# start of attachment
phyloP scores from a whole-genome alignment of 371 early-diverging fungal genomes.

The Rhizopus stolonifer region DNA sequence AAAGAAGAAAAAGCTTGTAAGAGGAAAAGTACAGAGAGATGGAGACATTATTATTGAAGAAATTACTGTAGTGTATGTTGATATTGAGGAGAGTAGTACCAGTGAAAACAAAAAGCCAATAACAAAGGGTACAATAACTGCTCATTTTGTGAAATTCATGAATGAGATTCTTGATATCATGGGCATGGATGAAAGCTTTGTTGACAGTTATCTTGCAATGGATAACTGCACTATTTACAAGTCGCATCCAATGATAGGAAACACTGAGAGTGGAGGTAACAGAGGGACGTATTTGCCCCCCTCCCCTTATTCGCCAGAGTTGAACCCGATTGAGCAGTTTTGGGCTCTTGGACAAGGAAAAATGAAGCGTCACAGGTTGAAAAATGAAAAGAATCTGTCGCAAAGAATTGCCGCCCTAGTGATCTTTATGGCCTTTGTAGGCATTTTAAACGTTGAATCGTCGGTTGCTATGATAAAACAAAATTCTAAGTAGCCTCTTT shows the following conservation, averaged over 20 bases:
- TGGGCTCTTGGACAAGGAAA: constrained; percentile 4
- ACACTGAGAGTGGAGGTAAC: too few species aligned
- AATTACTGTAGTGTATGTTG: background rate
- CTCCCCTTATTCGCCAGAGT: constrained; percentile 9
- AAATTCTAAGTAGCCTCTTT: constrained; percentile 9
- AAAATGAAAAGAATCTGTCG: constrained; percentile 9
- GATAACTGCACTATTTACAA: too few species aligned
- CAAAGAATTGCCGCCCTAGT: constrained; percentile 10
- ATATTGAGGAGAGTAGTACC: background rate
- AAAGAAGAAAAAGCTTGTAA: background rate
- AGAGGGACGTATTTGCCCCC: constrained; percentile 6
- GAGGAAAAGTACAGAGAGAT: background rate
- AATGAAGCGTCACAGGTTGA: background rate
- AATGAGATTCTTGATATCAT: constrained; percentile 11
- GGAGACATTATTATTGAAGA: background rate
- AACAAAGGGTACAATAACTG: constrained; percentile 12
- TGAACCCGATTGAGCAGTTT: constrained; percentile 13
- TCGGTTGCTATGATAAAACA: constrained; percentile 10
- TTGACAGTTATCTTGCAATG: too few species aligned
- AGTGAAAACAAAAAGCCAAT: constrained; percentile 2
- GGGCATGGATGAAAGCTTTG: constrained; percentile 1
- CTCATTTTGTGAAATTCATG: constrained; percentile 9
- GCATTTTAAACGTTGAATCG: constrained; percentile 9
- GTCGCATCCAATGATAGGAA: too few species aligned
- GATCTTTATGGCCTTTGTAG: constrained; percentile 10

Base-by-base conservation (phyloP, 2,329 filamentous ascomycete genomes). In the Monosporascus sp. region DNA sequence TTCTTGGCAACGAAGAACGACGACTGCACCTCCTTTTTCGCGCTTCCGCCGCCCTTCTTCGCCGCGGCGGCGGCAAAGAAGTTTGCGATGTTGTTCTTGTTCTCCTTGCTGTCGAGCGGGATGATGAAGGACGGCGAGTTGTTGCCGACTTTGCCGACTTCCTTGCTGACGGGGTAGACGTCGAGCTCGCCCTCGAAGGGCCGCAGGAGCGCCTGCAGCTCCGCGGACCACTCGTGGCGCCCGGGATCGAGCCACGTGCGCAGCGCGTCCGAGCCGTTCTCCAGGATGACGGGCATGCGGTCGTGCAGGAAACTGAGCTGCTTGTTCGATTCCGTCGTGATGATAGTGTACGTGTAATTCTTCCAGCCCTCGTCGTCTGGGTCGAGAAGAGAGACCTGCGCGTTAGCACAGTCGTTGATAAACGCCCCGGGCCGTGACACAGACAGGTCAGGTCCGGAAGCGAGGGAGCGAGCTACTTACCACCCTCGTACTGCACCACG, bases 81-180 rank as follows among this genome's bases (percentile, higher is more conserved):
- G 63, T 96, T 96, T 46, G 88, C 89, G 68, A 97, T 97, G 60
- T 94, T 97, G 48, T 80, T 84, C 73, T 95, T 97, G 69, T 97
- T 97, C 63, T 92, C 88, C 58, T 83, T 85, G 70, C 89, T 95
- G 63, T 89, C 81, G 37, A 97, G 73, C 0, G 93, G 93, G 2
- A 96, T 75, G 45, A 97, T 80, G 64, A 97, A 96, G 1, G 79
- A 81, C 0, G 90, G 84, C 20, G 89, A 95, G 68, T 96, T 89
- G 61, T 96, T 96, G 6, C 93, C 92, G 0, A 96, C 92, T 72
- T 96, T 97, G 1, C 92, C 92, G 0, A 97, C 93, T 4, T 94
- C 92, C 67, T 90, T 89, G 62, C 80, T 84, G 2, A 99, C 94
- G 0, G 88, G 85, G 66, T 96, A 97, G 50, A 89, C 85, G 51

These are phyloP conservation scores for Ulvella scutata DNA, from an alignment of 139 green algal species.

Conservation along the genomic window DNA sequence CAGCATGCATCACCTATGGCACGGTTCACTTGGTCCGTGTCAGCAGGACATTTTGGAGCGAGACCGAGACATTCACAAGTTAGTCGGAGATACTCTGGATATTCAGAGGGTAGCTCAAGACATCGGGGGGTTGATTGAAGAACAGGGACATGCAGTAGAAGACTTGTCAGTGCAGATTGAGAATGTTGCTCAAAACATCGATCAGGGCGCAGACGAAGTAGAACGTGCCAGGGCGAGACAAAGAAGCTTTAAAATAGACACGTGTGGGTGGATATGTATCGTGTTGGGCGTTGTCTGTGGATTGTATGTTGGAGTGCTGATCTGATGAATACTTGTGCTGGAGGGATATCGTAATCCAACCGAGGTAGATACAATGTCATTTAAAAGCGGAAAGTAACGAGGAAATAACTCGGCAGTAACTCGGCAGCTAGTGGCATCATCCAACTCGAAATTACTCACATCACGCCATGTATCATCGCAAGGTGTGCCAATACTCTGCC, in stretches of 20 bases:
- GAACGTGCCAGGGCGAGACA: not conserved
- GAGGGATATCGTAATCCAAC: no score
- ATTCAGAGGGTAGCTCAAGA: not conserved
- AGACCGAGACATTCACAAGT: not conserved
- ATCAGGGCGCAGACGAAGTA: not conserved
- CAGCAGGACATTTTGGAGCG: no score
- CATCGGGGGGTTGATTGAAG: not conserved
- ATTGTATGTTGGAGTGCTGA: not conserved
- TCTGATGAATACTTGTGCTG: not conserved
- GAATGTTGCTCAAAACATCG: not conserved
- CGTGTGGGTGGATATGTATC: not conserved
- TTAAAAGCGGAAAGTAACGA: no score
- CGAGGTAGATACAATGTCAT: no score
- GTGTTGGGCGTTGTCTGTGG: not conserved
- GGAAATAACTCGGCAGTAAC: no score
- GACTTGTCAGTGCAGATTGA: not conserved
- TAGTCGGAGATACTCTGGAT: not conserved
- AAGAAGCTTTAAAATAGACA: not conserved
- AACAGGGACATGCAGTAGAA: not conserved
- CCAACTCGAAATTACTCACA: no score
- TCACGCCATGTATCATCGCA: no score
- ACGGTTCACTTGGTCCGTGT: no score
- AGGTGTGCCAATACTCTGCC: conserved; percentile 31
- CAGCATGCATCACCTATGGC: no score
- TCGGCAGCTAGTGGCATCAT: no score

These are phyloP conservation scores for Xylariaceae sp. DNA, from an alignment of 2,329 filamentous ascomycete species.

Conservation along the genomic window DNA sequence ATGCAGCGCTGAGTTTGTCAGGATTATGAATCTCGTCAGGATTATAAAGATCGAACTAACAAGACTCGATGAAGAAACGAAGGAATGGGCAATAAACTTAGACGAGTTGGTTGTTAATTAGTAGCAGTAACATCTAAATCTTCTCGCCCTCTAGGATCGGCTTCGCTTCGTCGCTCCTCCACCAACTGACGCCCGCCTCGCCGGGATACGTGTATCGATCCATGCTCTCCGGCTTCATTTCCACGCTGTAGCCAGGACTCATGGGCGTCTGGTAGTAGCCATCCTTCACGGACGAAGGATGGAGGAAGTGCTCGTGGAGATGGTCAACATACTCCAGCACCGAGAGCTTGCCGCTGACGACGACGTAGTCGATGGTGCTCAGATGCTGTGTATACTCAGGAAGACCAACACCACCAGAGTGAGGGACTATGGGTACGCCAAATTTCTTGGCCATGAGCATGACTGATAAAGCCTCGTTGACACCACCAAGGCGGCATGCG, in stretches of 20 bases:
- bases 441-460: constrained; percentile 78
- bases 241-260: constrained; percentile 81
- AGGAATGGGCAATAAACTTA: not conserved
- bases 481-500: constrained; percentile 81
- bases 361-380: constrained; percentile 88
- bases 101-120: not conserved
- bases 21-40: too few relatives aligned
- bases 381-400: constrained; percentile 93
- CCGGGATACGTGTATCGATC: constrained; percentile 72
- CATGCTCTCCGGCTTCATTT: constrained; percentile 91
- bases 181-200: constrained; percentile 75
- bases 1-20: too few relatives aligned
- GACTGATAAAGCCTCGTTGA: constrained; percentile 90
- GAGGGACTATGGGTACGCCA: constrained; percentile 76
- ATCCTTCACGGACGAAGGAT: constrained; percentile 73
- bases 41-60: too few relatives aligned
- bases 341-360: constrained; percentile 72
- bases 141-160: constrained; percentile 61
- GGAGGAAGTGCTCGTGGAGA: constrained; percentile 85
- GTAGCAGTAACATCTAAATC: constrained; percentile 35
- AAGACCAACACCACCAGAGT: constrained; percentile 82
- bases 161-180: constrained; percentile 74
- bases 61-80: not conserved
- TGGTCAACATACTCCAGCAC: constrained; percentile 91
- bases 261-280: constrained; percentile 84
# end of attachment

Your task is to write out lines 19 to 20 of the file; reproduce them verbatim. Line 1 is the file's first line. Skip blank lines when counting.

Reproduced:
- TGAACCCGATTGAGCAGTTT: constrained; percentile 13
- TCGGTTGCTATGATAAAACA: constrained; percentile 10